Find out what people from Washington, DC to Bangkok, Thailand had to say about about the global approach to narcotics.

Watch the People Speak on immigration – http://bit.ly/1OdnuwP

It’s Not Easy Giving Gifts to an Ex-GITMO Detainee (Extra Scene from ‘Life After Guantanamo’) – Vice News Published on Oct 29, 2015


What happens after detainees are released from the Guantanamo Bay detention facility? The answer to that question has, for the most part, been shrouded in secrecy.

When five former Guantanamo detainees were resettled to Kazakhstan in late December 2014, a senior official in the Obama administration was quoted as saying the ex-captives were now “free men”. But what does that actually mean? VICE News traveled to Kazakhstan to find out.

Abdul Mohammed Rahman, also known as Lotfi Bin Ali, was captured in 2003 and recommended for release or transfer out of Guantanamo as early as 2004. Joint Task Force-Guantanamo determined that he posed a “low risk” due to his medical condition, noting his severe heart condition and chronic breathing and sleeping problems. Twelve years later, he was resettled to Kazakhstan.

In this extra scene, VICE News visits Lotfi Bin Ali in the remote city of Semey, where attempts to deliver gifts are met with suspicion and hostility from local authorities.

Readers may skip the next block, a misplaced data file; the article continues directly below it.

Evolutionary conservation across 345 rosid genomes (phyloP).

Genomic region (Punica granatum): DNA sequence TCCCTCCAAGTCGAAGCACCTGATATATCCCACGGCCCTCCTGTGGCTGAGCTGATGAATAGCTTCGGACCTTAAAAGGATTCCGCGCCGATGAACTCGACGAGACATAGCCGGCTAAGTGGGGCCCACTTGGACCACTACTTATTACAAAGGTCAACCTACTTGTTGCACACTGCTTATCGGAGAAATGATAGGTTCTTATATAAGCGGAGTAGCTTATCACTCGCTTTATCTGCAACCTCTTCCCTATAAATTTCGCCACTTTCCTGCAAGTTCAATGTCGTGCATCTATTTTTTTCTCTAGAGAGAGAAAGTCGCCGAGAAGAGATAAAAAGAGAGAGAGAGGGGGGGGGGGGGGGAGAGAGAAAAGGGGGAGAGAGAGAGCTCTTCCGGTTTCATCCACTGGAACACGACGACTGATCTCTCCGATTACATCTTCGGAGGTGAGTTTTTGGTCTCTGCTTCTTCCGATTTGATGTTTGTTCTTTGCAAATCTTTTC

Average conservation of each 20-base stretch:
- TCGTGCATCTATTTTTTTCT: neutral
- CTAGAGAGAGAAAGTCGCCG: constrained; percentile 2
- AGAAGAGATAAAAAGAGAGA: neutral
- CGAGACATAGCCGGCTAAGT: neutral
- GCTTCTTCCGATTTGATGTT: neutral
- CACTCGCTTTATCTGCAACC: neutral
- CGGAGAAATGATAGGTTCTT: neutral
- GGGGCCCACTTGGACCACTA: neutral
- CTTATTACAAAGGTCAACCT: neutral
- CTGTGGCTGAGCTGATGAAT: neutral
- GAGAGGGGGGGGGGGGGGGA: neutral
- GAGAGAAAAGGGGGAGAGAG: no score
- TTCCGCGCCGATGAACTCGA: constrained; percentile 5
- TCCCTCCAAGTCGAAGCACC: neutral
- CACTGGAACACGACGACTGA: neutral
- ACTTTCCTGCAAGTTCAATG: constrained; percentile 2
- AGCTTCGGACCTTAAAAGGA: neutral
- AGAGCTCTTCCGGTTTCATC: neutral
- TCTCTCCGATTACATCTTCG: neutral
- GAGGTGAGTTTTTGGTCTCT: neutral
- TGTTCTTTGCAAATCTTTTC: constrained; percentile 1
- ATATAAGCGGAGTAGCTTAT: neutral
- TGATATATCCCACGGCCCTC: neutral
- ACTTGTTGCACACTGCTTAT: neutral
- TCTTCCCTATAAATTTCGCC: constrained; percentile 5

Watch “Guantanamo: Blacked Out Bay” – http://bit.ly/1Lis61W

“Freedom” in Kazakhstan (Excerpt from ‘Life After Guantanamo’) – Vice News Published on Oct 23, 2015


What happens after detainees are released from the Guantanamo Bay detention facility? The answer to that question has, for the most part, been shrouded in secrecy.

When five former Guantanamo detainees were resettled to Kazakhstan in late December 2014, a senior official in the Obama administration was quoted as saying the ex-captives were now “free men”. But what does that actually mean? VICE News traveled to Kazakhstan to find out.

Abdul Mohammed Rahman, also known as Lotfi Bin Ali, was captured in 2003 and recommended for release or transfer out of Guantanamo as early as 2004. Joint Task Force-Guantanamo determined that he posed a “low risk” due to his medical condition, noting his severe heart condition and chronic breathing and sleeping problems. Twelve years later, he was resettled to Kazakhstan.

In this excerpt, we meet another former Guantanamo Bay detainee who was also resettled in Kazakhstan. Like Lotfi, Sabri al Qarashi was resettled in remote Semey and has also had problems accessing health care.

Watch “Guantanamo: Blacked Out Bay” – http://bit.ly/1Lis61W

The Government Just Made Prison a Little Less Terrible – —By Madison Pauly | Thu Oct. 22, 2015 5:14 PM EDT


Bastiaan Slabbers/iStock

For the families and friends of inmates, hearing the sound of a loved one’s voice can be an unaffordable luxury, with phone companies sometimes charging up to $14 per minute for calls from correctional facilities. The Federal Communications Commission took a step to change that today, voting to approve new rules on the rates companies can charge for inmates’ in-state calls.